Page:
out av, prep Cp OED ~ av 2 for senses 1, 2.
Newfoundland from Great Britain or Ireland.
 1968 THOMAS 172
He reported that, in the year before his arrival, Captain Holdsworth of Dartmouth had
brought out from England no less than Two Hundred and Thirty-Six Passengers. 1888
Colonist Christmas No 4 If she had 'come out' here as a young person, which is
more than probable, her memory would have gone back to the commencement of the previous
century. 1901 Christmas Review 8 He had come out on a health trip at the
suggestion of his doctors. 1912 Nfld Qtly Dec, p. 28 Joe Woodford, who resides in
the little fishing station of Boat Harbour just below Cape Norman. Joe Woodford is an
Englishman 'out of England' as they are termed on the shore. P 108-71 He came out as a
draper to Bowring's.
2 Towards the sea-coast; seaward.
1964 Evening Telegram 30 Oct, p. 6 Carried by the tide the
Sierstad drifted out Conception Bay to within two miles of Cape St Francis when
she suddenly went down. C 71-113 'He went out the road,' meaning towards the east [and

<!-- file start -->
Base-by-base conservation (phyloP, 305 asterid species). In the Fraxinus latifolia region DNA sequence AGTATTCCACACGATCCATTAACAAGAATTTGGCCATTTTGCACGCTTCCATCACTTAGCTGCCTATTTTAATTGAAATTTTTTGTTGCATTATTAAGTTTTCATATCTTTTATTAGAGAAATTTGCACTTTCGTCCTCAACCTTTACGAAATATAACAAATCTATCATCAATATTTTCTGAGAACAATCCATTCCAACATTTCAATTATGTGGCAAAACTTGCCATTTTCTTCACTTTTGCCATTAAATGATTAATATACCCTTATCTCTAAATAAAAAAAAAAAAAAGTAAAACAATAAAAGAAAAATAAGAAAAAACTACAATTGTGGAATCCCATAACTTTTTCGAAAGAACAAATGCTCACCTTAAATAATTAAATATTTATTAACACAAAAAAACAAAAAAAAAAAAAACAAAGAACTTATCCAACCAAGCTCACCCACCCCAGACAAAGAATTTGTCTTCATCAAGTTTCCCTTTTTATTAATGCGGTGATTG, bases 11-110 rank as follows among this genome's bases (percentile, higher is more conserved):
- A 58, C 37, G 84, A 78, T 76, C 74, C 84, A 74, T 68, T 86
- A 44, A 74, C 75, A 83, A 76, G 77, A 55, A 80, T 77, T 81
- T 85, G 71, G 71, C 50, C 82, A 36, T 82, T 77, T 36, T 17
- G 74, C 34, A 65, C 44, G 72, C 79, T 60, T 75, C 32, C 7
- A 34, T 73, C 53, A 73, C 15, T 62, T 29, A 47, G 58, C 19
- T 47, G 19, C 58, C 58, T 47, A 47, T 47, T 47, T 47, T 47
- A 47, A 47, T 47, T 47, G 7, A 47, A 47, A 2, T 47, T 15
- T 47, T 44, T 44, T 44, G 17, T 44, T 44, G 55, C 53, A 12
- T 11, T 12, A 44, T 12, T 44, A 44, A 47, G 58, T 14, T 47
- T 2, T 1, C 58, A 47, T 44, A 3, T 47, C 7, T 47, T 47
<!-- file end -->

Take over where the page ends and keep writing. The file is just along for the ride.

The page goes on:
3 Phr out of collar: see COLLAR.
out (of) doors: attached to the stern of a boat rather than
T 43/7-64 But these wester shore boats had the rudder
out o' doors, hung down by the stern, an' a big tiller. P 241-68 Some ships had a transom
and the rudder came up through the stern, but if the boat had a counter stern like the
one I am describing it will be referred to as a rudder out of doors or counter stern.
1977 BUTLER 34 Many of the fishermen residing at Kingwell were experienced boat builders.
All the fishing boats were the same type with the rudder outdoors.
out of one barrel: living closely together, sharing.
1958 HARRINGTON 116 The families lived as we say 'out of one
barrel, and one purse.'